Files in this item

FilesDescriptionFormat

application/pdf

application/pdfMOLOHONHESS-DISSERTATION-2015.pdf (21MB)Restricted to U of Illinois
(no description provided)PDF

Description

Title:Structure and function analysis of the natural product plantazolicin, a bacillus anthracis-specific antibiotic
Author(s):Molohon Hess, Katie Jo
Director of Research:Mitchell, Douglas A
Doctoral Committee Chair(s):Mitchell, Douglas A
Doctoral Committee Member(s):Blanke, Steven R; Kuzminov, Andrei; Olsen, Gary J
Department / Program:Microbiology
Discipline:Microbiology
Degree Granting Institution:University of Illinois at Urbana-Champaign
Degree:Ph.D.
Genre:Dissertation
Subject(s):Plantazolicin
Natural product
Bacillus anthracis
Mode of action
Abstract:Bacteria are a fruitful source of metabolites, many of which have been the scaffolds for the majority of approved antibiotic compounds. In this dissertation, I present the discovery and characterization of a bacterial natural product from Bacillus methylotrophicus FZB42, a Gram-positive, rod-shaped bacterium that stimulates plant growth. A prolific producer of secondary metabolites, FZB42 excretes a compound bearing the molecular mass of 1335 Daltons called plantazolicin (PZN). I describe the genetic locus responsible for the biosynthesis of PZN, which is ribosomally synthesized via an amino acid precursor peptide and post-translationally modified to contain thiazoles and (methyl)oxazoles. This group of compounds, known as thiazole/oxazole-modified microcins (TOMMs), exhibit disparate biological activities and complex chemical structures. Using high-resolution mass spectrometry, chemoselective modification, genetic interruptions, and various spectroscopic tools, I report the molecular structure of PZN. PZN contains two conjugated polyazole moieties and an Nα,Nα-dimethylarginine on the amino terminus. By altering oxygenation levels during fermentation, PZN analogs were produced that bear variability in their heterocycle content, which yielded insight into the order of biosynthetic events. Extensive tailoring of PZN endows it with not only a rigid, polyheterocyclic structure, but also antibacterial activity. After screening numerous microorganisms, PZN exhibited highly selective antibiotic activity against Bacillus anthracis. This remarkably discriminatory activity rivals a previously-described B. anthracis-specific gamma (γ) phage lysis assay in distinguishing B. anthracis from other members of the Bacillus cereus group. I evaluate this unusually selective activity by measuring the RNA expression profile of PZN-treated B. anthracis, which revealed significant upregulation of genes within the cell envelope stress response. Using fluorescence microscopy, PZN localizes to distinct ~200 nm wide foci within the envelope; furthermore, like other cell envelope-acting compounds, PZN depolarizes the B. anthracis membrane. Upon selection and whole-genome sequencing of PZN-resistant mutants of B. anthracis, I implicate a relationship between the action of PZN and the phospholipid cardiolipin within the membrane. Exogenous cardiolipin increases the potency of PZN in wild type B. anthracis and promotes the incorporation of fluorescently tagged PZN in the cell envelope. I propose that PZN localizes to and exacerbates structurally compromised regions of the bacterial membrane, which ultimately results in cell lysis.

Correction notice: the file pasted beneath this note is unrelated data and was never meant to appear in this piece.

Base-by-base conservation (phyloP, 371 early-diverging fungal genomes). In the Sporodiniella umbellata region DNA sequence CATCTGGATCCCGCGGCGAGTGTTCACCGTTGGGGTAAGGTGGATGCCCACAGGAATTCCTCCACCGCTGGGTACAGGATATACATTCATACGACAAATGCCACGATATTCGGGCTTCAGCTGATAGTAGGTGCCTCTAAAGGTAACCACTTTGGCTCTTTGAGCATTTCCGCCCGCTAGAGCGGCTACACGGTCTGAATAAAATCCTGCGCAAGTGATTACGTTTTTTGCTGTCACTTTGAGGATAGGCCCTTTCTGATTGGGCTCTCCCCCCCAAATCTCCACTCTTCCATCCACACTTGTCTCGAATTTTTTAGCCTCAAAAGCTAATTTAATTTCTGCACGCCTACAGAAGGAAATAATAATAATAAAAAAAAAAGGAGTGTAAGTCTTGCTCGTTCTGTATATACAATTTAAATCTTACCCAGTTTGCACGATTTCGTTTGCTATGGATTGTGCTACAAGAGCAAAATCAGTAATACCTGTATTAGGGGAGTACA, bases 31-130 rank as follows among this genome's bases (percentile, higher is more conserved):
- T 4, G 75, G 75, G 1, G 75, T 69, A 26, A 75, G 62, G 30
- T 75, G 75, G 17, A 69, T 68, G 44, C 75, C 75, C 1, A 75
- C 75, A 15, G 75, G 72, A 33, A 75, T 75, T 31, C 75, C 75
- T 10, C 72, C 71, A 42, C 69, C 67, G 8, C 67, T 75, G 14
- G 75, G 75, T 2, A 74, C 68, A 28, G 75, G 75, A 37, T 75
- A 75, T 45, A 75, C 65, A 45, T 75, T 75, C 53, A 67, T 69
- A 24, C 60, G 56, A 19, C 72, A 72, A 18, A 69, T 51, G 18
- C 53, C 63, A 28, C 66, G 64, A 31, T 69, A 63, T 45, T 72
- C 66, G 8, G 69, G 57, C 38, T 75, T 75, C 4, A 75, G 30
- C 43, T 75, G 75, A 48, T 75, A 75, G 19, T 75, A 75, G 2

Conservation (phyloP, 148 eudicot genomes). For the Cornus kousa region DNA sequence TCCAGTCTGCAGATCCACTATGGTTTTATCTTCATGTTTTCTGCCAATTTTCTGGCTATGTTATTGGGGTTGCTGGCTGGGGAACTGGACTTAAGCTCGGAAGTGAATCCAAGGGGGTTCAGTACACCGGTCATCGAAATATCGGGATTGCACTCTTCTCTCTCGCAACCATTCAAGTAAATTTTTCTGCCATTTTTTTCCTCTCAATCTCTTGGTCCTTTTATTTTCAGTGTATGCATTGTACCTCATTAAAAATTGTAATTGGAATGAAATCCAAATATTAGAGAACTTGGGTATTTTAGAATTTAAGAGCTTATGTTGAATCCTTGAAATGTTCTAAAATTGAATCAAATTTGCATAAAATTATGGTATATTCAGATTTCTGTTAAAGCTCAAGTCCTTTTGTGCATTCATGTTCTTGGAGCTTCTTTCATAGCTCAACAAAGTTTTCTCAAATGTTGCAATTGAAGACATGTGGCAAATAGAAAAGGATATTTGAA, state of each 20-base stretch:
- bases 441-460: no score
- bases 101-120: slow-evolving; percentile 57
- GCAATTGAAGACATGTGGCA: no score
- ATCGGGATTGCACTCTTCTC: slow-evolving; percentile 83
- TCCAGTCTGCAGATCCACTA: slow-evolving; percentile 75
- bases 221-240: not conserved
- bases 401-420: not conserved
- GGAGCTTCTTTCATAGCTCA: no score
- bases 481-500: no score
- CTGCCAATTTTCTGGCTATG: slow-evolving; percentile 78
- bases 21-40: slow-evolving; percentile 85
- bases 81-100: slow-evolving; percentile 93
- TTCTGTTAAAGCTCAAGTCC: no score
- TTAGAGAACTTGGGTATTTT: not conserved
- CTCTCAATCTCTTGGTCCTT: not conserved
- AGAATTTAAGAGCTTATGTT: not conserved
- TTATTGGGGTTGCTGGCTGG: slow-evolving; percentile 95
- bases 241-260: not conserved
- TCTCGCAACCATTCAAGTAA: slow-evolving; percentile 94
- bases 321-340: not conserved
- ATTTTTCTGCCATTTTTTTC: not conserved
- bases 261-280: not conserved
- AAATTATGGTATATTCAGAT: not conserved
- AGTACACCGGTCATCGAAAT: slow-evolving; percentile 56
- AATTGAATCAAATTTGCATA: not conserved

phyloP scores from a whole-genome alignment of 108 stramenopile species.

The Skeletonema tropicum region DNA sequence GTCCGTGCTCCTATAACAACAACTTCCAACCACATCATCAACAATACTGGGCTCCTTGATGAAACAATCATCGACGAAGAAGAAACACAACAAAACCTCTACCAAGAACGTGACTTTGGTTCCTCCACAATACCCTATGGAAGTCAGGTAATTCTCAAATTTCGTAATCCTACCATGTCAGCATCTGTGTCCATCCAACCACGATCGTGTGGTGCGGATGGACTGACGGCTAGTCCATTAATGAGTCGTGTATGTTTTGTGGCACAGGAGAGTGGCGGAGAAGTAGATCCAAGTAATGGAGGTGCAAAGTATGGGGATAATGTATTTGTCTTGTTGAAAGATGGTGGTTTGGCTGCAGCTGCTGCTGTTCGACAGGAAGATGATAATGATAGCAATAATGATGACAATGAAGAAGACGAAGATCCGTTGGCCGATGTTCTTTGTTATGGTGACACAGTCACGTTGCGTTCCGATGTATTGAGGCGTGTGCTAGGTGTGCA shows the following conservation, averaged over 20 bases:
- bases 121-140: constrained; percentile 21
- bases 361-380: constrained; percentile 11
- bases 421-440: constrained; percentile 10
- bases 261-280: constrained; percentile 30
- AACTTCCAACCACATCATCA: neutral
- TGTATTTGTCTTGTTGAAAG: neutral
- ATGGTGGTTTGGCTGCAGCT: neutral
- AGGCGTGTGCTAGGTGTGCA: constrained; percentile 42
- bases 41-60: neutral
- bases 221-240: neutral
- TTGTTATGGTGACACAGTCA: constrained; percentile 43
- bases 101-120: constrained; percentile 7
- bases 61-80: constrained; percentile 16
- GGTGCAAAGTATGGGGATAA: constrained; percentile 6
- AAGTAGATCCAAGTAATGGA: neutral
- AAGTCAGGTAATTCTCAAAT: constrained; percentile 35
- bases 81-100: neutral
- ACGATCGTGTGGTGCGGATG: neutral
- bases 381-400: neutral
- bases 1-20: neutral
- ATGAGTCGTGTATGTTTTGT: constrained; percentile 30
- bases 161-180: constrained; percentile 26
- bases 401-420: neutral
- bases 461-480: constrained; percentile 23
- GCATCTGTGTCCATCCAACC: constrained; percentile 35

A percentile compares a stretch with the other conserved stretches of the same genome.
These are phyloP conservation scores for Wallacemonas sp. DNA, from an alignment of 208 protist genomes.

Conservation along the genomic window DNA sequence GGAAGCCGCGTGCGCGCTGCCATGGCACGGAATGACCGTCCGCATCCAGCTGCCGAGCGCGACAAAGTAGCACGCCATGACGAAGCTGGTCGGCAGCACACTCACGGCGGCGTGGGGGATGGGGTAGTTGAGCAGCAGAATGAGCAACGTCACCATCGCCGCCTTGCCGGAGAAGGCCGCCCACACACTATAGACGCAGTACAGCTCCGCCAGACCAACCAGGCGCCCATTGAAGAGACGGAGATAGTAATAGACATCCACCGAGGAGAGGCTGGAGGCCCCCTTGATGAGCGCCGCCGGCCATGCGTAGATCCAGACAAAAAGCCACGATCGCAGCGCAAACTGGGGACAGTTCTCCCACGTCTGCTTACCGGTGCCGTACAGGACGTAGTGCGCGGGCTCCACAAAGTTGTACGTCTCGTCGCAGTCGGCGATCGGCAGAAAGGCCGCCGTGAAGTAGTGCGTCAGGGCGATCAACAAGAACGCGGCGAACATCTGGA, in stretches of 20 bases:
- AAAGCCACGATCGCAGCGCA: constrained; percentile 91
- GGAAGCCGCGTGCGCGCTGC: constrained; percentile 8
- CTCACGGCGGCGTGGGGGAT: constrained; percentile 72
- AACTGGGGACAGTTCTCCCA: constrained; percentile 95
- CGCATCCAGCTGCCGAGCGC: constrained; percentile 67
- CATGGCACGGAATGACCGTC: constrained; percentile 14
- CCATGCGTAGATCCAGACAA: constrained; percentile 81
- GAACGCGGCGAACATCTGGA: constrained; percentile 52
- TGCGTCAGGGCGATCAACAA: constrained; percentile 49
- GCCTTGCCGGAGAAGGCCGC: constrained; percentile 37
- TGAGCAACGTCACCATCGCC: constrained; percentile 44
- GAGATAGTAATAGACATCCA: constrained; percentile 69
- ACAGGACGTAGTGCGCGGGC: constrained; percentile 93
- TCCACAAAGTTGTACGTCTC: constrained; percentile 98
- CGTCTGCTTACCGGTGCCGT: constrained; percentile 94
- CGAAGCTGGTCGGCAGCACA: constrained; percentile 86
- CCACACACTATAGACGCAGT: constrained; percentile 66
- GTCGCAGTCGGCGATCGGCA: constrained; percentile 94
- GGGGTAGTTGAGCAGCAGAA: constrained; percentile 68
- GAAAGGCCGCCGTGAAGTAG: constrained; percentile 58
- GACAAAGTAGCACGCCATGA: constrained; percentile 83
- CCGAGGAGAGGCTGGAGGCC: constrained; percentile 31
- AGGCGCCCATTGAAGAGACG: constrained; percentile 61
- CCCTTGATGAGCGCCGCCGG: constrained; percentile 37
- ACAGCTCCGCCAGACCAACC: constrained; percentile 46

Issue Date:2015-11-30
Type:Thesis
URI:http://hdl.handle.net/2142/89125
Rights Information:Copyright 2015 Katie Molohon Hess
Date Available in IDEALS:2016-03-02
Date Deposited:2015-12


This item appears in the following Collection(s)

Item Statistics